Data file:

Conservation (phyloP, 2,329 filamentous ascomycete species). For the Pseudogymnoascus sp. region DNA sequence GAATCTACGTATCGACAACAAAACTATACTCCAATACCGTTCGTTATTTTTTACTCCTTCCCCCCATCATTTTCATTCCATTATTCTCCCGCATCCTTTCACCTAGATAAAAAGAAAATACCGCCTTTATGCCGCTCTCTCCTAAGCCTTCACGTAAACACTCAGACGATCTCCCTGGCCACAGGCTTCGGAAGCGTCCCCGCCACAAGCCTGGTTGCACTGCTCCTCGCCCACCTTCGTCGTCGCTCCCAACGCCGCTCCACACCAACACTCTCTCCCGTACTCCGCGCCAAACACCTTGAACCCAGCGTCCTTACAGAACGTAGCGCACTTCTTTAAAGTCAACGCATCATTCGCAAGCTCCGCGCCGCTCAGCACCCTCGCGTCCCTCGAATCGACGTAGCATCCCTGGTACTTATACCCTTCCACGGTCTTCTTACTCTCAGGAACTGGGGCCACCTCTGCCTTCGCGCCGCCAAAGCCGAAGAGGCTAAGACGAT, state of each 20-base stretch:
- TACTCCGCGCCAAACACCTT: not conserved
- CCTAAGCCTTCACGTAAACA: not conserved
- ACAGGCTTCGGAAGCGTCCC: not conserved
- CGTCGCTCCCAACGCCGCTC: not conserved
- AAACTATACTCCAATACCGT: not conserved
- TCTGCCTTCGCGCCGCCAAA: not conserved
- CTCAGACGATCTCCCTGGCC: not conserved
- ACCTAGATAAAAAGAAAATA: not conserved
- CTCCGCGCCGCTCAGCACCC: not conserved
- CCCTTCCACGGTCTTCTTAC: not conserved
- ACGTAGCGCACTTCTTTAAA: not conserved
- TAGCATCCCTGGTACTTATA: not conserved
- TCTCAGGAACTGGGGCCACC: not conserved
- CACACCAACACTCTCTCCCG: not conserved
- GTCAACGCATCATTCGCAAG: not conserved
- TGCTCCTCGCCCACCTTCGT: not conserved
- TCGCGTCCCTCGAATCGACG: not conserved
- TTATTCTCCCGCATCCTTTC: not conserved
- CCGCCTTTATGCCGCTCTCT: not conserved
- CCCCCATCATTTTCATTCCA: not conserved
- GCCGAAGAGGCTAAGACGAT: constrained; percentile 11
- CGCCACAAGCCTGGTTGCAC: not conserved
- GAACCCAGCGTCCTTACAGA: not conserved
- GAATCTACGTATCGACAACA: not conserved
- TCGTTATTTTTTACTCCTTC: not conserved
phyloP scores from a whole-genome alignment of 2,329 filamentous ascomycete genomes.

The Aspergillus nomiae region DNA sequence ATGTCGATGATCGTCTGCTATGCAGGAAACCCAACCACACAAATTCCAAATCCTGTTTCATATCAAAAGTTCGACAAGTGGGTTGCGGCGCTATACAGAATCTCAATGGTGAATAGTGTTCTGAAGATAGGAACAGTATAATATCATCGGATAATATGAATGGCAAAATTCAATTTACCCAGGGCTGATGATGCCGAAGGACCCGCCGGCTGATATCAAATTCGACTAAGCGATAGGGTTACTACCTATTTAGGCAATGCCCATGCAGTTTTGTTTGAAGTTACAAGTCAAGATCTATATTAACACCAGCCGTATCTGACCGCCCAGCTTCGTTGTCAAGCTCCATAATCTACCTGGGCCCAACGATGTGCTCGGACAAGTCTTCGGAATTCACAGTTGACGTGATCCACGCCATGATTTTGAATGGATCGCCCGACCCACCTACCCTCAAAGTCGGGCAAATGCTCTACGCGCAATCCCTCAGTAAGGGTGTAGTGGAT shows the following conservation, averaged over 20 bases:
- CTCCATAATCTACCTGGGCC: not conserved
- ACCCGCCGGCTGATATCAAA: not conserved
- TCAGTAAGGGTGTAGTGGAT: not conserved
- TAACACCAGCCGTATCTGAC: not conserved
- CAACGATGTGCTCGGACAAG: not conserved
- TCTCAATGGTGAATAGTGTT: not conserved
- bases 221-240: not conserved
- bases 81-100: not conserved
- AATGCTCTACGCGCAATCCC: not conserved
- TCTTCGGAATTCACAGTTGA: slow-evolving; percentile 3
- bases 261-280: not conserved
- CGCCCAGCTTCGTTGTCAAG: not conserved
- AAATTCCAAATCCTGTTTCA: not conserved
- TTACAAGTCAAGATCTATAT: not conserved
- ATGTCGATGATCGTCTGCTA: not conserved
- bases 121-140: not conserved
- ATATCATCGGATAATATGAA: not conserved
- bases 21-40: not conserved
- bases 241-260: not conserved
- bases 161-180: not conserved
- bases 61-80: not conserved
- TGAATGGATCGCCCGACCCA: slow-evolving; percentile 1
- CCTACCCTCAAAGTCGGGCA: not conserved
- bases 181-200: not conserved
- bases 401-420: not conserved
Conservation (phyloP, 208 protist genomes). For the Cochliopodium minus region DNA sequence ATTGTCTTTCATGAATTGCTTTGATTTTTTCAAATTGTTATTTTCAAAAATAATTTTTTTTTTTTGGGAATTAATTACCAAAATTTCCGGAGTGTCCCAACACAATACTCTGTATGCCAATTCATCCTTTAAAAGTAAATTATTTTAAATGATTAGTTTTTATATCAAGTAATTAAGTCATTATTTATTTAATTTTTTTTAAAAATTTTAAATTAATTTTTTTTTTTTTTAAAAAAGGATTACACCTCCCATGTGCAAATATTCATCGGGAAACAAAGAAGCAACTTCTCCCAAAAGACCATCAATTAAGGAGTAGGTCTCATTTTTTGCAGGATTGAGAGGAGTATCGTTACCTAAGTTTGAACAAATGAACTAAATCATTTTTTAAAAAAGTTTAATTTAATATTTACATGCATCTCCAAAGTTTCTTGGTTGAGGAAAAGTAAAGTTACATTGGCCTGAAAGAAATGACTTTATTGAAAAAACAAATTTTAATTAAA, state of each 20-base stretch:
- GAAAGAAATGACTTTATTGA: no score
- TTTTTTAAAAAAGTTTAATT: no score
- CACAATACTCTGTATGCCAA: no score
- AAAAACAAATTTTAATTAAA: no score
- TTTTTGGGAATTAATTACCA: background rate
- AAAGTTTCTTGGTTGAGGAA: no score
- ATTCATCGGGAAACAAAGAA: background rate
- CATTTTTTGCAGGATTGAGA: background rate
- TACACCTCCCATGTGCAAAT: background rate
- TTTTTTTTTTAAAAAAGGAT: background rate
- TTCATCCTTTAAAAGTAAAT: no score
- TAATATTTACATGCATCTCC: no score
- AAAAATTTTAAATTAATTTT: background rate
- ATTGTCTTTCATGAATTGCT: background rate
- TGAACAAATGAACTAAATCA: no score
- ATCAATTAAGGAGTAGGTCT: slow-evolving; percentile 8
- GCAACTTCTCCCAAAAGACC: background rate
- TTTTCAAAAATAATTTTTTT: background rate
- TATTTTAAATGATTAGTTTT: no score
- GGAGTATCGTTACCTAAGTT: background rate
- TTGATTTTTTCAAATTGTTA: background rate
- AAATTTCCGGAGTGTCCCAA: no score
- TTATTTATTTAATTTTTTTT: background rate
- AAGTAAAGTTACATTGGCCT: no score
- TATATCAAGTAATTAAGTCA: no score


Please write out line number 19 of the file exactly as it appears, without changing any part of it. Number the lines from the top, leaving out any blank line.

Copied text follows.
- TTATTCTCCCGCATCCTTTC: not conserved